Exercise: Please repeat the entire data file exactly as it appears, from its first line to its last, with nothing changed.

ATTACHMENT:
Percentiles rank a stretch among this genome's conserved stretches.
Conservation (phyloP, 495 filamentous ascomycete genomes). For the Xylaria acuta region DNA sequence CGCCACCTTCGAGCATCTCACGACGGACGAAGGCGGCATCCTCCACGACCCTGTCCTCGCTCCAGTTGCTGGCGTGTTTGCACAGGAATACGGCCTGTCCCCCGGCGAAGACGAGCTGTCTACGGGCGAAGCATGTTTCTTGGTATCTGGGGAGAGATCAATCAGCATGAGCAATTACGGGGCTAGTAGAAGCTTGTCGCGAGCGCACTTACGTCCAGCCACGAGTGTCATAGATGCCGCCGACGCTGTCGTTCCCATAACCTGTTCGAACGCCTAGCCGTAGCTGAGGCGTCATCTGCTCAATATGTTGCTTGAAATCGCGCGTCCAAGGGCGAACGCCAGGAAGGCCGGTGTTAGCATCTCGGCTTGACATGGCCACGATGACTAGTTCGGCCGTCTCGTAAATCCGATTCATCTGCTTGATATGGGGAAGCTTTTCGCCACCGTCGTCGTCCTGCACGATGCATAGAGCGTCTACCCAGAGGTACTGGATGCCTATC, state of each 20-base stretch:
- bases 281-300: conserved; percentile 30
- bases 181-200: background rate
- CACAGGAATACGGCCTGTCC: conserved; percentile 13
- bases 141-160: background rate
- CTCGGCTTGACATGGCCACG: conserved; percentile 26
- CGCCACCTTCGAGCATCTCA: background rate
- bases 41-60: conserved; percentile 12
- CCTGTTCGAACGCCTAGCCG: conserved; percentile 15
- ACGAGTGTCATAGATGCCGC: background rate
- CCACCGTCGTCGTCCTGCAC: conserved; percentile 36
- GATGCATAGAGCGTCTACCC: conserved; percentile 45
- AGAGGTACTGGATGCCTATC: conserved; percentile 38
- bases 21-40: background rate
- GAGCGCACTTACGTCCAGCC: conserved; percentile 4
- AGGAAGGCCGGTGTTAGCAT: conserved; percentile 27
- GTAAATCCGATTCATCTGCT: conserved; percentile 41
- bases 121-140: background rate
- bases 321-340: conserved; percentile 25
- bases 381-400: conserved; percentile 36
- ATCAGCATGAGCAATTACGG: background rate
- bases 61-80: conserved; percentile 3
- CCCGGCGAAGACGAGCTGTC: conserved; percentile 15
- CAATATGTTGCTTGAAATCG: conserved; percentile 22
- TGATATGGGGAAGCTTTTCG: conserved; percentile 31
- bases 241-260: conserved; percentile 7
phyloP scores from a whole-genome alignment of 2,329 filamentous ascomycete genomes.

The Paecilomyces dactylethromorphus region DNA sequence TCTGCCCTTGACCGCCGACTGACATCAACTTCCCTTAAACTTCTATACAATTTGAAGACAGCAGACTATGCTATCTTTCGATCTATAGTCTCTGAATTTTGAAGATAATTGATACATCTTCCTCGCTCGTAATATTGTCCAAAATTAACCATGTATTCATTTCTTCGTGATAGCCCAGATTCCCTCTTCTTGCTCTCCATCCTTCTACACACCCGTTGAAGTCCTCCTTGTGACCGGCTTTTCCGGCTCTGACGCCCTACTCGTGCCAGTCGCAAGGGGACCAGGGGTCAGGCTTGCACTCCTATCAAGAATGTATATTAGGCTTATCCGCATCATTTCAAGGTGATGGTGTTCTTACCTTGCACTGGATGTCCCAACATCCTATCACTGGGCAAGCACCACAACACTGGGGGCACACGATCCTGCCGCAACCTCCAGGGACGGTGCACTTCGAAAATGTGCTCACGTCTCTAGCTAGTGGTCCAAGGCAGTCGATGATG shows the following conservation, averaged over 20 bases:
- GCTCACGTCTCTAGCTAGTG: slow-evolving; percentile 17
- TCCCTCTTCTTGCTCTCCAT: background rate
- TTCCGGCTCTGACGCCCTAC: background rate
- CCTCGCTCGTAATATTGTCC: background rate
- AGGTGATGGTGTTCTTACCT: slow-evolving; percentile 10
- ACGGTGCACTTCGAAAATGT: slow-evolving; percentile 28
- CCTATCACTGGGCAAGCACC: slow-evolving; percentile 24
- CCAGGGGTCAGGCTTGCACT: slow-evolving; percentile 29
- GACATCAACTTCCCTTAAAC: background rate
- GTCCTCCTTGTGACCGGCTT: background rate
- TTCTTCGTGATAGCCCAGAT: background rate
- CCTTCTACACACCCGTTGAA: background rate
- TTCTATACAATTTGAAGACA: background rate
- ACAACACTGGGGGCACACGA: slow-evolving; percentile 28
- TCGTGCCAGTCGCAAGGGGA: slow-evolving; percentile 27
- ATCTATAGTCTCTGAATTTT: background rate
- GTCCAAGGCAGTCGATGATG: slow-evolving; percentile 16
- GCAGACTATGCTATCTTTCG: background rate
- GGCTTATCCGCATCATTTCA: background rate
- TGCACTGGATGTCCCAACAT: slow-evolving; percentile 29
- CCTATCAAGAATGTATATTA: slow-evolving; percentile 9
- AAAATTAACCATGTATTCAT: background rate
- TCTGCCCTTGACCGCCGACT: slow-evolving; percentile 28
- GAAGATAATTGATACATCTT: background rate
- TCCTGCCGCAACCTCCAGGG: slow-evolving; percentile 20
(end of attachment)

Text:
Percentiles rank a stretch among this genome's conserved stretches.
Conservation (phyloP, 495 filamentous ascomycete genomes). For the Xylaria acuta region DNA sequence CGCCACCTTCGAGCATCTCACGACGGACGAAGGCGGCATCCTCCACGACCCTGTCCTCGCTCCAGTTGCTGGCGTGTTTGCACAGGAATACGGCCTGTCCCCCGGCGAAGACGAGCTGTCTACGGGCGAAGCATGTTTCTTGGTATCTGGGGAGAGATCAATCAGCATGAGCAATTACGGGGCTAGTAGAAGCTTGTCGCGAGCGCACTTACGTCCAGCCACGAGTGTCATAGATGCCGCCGACGCTGTCGTTCCCATAACCTGTTCGAACGCCTAGCCGTAGCTGAGGCGTCATCTGCTCAATATGTTGCTTGAAATCGCGCGTCCAAGGGCGAACGCCAGGAAGGCCGGTGTTAGCATCTCGGCTTGACATGGCCACGATGACTAGTTCGGCCGTCTCGTAAATCCGATTCATCTGCTTGATATGGGGAAGCTTTTCGCCACCGTCGTCGTCCTGCACGATGCATAGAGCGTCTACCCAGAGGTACTGGATGCCTATC, state of each 20-base stretch:
- bases 281-300: conserved; percentile 30
- bases 181-200: background rate
- CACAGGAATACGGCCTGTCC: conserved; percentile 13
- bases 141-160: background rate
- CTCGGCTTGACATGGCCACG: conserved; percentile 26
- CGCCACCTTCGAGCATCTCA: background rate
- bases 41-60: conserved; percentile 12
- CCTGTTCGAACGCCTAGCCG: conserved; percentile 15
- ACGAGTGTCATAGATGCCGC: background rate
- CCACCGTCGTCGTCCTGCAC: conserved; percentile 36
- GATGCATAGAGCGTCTACCC: conserved; percentile 45
- AGAGGTACTGGATGCCTATC: conserved; percentile 38
- bases 21-40: background rate
- GAGCGCACTTACGTCCAGCC: conserved; percentile 4
- AGGAAGGCCGGTGTTAGCAT: conserved; percentile 27
- GTAAATCCGATTCATCTGCT: conserved; percentile 41
- bases 121-140: background rate
- bases 321-340: conserved; percentile 25
- bases 381-400: conserved; percentile 36
- ATCAGCATGAGCAATTACGG: background rate
- bases 61-80: conserved; percentile 3
- CCCGGCGAAGACGAGCTGTC: conserved; percentile 15
- CAATATGTTGCTTGAAATCG: conserved; percentile 22
- TGATATGGGGAAGCTTTTCG: conserved; percentile 31
- bases 241-260: conserved; percentile 7
phyloP scores from a whole-genome alignment of 2,329 filamentous ascomycete genomes.

The Paecilomyces dactylethromorphus region DNA sequence TCTGCCCTTGACCGCCGACTGACATCAACTTCCCTTAAACTTCTATACAATTTGAAGACAGCAGACTATGCTATCTTTCGATCTATAGTCTCTGAATTTTGAAGATAATTGATACATCTTCCTCGCTCGTAATATTGTCCAAAATTAACCATGTATTCATTTCTTCGTGATAGCCCAGATTCCCTCTTCTTGCTCTCCATCCTTCTACACACCCGTTGAAGTCCTCCTTGTGACCGGCTTTTCCGGCTCTGACGCCCTACTCGTGCCAGTCGCAAGGGGACCAGGGGTCAGGCTTGCACTCCTATCAAGAATGTATATTAGGCTTATCCGCATCATTTCAAGGTGATGGTGTTCTTACCTTGCACTGGATGTCCCAACATCCTATCACTGGGCAAGCACCACAACACTGGGGGCACACGATCCTGCCGCAACCTCCAGGGACGGTGCACTTCGAAAATGTGCTCACGTCTCTAGCTAGTGGTCCAAGGCAGTCGATGATG shows the following conservation, averaged over 20 bases:
- GCTCACGTCTCTAGCTAGTG: slow-evolving; percentile 17
- TCCCTCTTCTTGCTCTCCAT: background rate
- TTCCGGCTCTGACGCCCTAC: background rate
- CCTCGCTCGTAATATTGTCC: background rate
- AGGTGATGGTGTTCTTACCT: slow-evolving; percentile 10
- ACGGTGCACTTCGAAAATGT: slow-evolving; percentile 28
- CCTATCACTGGGCAAGCACC: slow-evolving; percentile 24
- CCAGGGGTCAGGCTTGCACT: slow-evolving; percentile 29
- GACATCAACTTCCCTTAAAC: background rate
- GTCCTCCTTGTGACCGGCTT: background rate
- TTCTTCGTGATAGCCCAGAT: background rate
- CCTTCTACACACCCGTTGAA: background rate
- TTCTATACAATTTGAAGACA: background rate
- ACAACACTGGGGGCACACGA: slow-evolving; percentile 28
- TCGTGCCAGTCGCAAGGGGA: slow-evolving; percentile 27
- ATCTATAGTCTCTGAATTTT: background rate
- GTCCAAGGCAGTCGATGATG: slow-evolving; percentile 16
- GCAGACTATGCTATCTTTCG: background rate
- GGCTTATCCGCATCATTTCA: background rate
- TGCACTGGATGTCCCAACAT: slow-evolving; percentile 29
- CCTATCAAGAATGTATATTA: slow-evolving; percentile 9
- AAAATTAACCATGTATTCAT: background rate
- TCTGCCCTTGACCGCCGACT: slow-evolving; percentile 28
- GAAGATAATTGATACATCTT: background rate
- TCCTGCCGCAACCTCCAGGG: slow-evolving; percentile 20